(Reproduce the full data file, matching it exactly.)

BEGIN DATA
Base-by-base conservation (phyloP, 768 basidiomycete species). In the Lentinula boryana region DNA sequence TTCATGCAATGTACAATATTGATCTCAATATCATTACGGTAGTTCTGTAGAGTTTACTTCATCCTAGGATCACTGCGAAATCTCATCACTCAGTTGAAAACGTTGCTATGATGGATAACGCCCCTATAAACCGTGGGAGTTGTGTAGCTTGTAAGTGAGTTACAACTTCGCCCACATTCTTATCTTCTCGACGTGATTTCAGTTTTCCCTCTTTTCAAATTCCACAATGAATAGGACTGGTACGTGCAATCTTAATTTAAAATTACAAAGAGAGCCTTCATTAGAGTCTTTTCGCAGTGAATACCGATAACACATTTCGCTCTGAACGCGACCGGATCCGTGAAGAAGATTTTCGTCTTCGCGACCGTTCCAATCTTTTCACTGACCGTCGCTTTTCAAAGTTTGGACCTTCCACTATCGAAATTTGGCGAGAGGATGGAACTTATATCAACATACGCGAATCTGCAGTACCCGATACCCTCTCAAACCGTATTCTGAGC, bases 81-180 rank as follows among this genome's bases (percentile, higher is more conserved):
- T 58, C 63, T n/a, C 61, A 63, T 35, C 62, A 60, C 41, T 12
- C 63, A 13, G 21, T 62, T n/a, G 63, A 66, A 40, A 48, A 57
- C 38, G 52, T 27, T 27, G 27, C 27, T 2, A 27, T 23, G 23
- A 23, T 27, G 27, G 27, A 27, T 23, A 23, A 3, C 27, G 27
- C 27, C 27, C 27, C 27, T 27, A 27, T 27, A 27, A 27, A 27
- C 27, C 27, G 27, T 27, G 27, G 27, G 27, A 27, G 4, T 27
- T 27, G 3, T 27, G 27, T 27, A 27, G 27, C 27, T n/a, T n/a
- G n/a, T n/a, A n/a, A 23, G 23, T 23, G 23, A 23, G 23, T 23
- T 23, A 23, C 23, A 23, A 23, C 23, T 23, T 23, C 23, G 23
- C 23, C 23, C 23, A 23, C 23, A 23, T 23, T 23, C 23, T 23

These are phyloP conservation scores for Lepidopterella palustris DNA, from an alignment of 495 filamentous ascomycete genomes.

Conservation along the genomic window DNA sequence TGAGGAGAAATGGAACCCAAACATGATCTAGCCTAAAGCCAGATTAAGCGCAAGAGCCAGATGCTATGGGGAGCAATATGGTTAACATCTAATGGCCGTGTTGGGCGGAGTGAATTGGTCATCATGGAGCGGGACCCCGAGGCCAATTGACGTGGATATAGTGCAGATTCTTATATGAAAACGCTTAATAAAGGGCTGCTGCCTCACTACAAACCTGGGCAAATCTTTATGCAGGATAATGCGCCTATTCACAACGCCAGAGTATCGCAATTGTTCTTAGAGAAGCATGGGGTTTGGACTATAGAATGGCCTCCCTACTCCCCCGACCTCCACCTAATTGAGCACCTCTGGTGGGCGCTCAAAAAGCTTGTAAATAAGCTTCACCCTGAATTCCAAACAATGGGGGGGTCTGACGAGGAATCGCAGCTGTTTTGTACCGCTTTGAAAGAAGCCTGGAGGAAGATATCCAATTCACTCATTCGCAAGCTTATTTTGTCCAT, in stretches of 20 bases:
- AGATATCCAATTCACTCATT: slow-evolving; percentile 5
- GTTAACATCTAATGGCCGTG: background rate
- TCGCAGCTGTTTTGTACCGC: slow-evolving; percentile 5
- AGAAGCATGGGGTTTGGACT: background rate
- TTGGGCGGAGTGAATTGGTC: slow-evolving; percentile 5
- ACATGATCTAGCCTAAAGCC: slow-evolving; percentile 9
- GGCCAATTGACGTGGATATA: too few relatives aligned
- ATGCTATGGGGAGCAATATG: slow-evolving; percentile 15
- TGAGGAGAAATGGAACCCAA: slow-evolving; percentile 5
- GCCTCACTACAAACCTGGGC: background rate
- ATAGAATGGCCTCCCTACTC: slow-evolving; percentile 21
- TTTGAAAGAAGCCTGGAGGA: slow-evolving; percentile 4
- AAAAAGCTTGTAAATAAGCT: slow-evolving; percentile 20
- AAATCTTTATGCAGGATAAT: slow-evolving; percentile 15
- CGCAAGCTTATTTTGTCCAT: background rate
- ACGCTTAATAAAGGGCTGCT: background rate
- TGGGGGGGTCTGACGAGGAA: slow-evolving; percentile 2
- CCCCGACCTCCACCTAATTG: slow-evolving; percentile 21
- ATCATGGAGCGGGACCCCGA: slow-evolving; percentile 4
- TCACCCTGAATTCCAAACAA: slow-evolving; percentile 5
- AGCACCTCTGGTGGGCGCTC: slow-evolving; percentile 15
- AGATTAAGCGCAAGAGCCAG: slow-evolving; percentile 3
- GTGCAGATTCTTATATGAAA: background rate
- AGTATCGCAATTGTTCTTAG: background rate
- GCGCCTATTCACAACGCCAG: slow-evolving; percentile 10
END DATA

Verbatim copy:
Base-by-base conservation (phyloP, 768 basidiomycete species). In the Lentinula boryana region DNA sequence TTCATGCAATGTACAATATTGATCTCAATATCATTACGGTAGTTCTGTAGAGTTTACTTCATCCTAGGATCACTGCGAAATCTCATCACTCAGTTGAAAACGTTGCTATGATGGATAACGCCCCTATAAACCGTGGGAGTTGTGTAGCTTGTAAGTGAGTTACAACTTCGCCCACATTCTTATCTTCTCGACGTGATTTCAGTTTTCCCTCTTTTCAAATTCCACAATGAATAGGACTGGTACGTGCAATCTTAATTTAAAATTACAAAGAGAGCCTTCATTAGAGTCTTTTCGCAGTGAATACCGATAACACATTTCGCTCTGAACGCGACCGGATCCGTGAAGAAGATTTTCGTCTTCGCGACCGTTCCAATCTTTTCACTGACCGTCGCTTTTCAAAGTTTGGACCTTCCACTATCGAAATTTGGCGAGAGGATGGAACTTATATCAACATACGCGAATCTGCAGTACCCGATACCCTCTCAAACCGTATTCTGAGC, bases 81-180 rank as follows among this genome's bases (percentile, higher is more conserved):
- T 58, C 63, T n/a, C 61, A 63, T 35, C 62, A 60, C 41, T 12
- C 63, A 13, G 21, T 62, T n/a, G 63, A 66, A 40, A 48, A 57
- C 38, G 52, T 27, T 27, G 27, C 27, T 2, A 27, T 23, G 23
- A 23, T 27, G 27, G 27, A 27, T 23, A 23, A 3, C 27, G 27
- C 27, C 27, C 27, C 27, T 27, A 27, T 27, A 27, A 27, A 27
- C 27, C 27, G 27, T 27, G 27, G 27, G 27, A 27, G 4, T 27
- T 27, G 3, T 27, G 27, T 27, A 27, G 27, C 27, T n/a, T n/a
- G n/a, T n/a, A n/a, A 23, G 23, T 23, G 23, A 23, G 23, T 23
- T 23, A 23, C 23, A 23, A 23, C 23, T 23, T 23, C 23, G 23
- C 23, C 23, C 23, A 23, C 23, A 23, T 23, T 23, C 23, T 23

These are phyloP conservation scores for Lepidopterella palustris DNA, from an alignment of 495 filamentous ascomycete genomes.

Conservation along the genomic window DNA sequence TGAGGAGAAATGGAACCCAAACATGATCTAGCCTAAAGCCAGATTAAGCGCAAGAGCCAGATGCTATGGGGAGCAATATGGTTAACATCTAATGGCCGTGTTGGGCGGAGTGAATTGGTCATCATGGAGCGGGACCCCGAGGCCAATTGACGTGGATATAGTGCAGATTCTTATATGAAAACGCTTAATAAAGGGCTGCTGCCTCACTACAAACCTGGGCAAATCTTTATGCAGGATAATGCGCCTATTCACAACGCCAGAGTATCGCAATTGTTCTTAGAGAAGCATGGGGTTTGGACTATAGAATGGCCTCCCTACTCCCCCGACCTCCACCTAATTGAGCACCTCTGGTGGGCGCTCAAAAAGCTTGTAAATAAGCTTCACCCTGAATTCCAAACAATGGGGGGGTCTGACGAGGAATCGCAGCTGTTTTGTACCGCTTTGAAAGAAGCCTGGAGGAAGATATCCAATTCACTCATTCGCAAGCTTATTTTGTCCAT, in stretches of 20 bases:
- AGATATCCAATTCACTCATT: slow-evolving; percentile 5
- GTTAACATCTAATGGCCGTG: background rate
- TCGCAGCTGTTTTGTACCGC: slow-evolving; percentile 5
- AGAAGCATGGGGTTTGGACT: background rate
- TTGGGCGGAGTGAATTGGTC: slow-evolving; percentile 5
- ACATGATCTAGCCTAAAGCC: slow-evolving; percentile 9
- GGCCAATTGACGTGGATATA: too few relatives aligned
- ATGCTATGGGGAGCAATATG: slow-evolving; percentile 15
- TGAGGAGAAATGGAACCCAA: slow-evolving; percentile 5
- GCCTCACTACAAACCTGGGC: background rate
- ATAGAATGGCCTCCCTACTC: slow-evolving; percentile 21
- TTTGAAAGAAGCCTGGAGGA: slow-evolving; percentile 4
- AAAAAGCTTGTAAATAAGCT: slow-evolving; percentile 20
- AAATCTTTATGCAGGATAAT: slow-evolving; percentile 15
- CGCAAGCTTATTTTGTCCAT: background rate
- ACGCTTAATAAAGGGCTGCT: background rate
- TGGGGGGGTCTGACGAGGAA: slow-evolving; percentile 2
- CCCCGACCTCCACCTAATTG: slow-evolving; percentile 21
- ATCATGGAGCGGGACCCCGA: slow-evolving; percentile 4
- TCACCCTGAATTCCAAACAA: slow-evolving; percentile 5
- AGCACCTCTGGTGGGCGCTC: slow-evolving; percentile 15
- AGATTAAGCGCAAGAGCCAG: slow-evolving; percentile 3
- GTGCAGATTCTTATATGAAA: background rate
- AGTATCGCAATTGTTCTTAG: background rate
- GCGCCTATTCACAACGCCAG: slow-evolving; percentile 10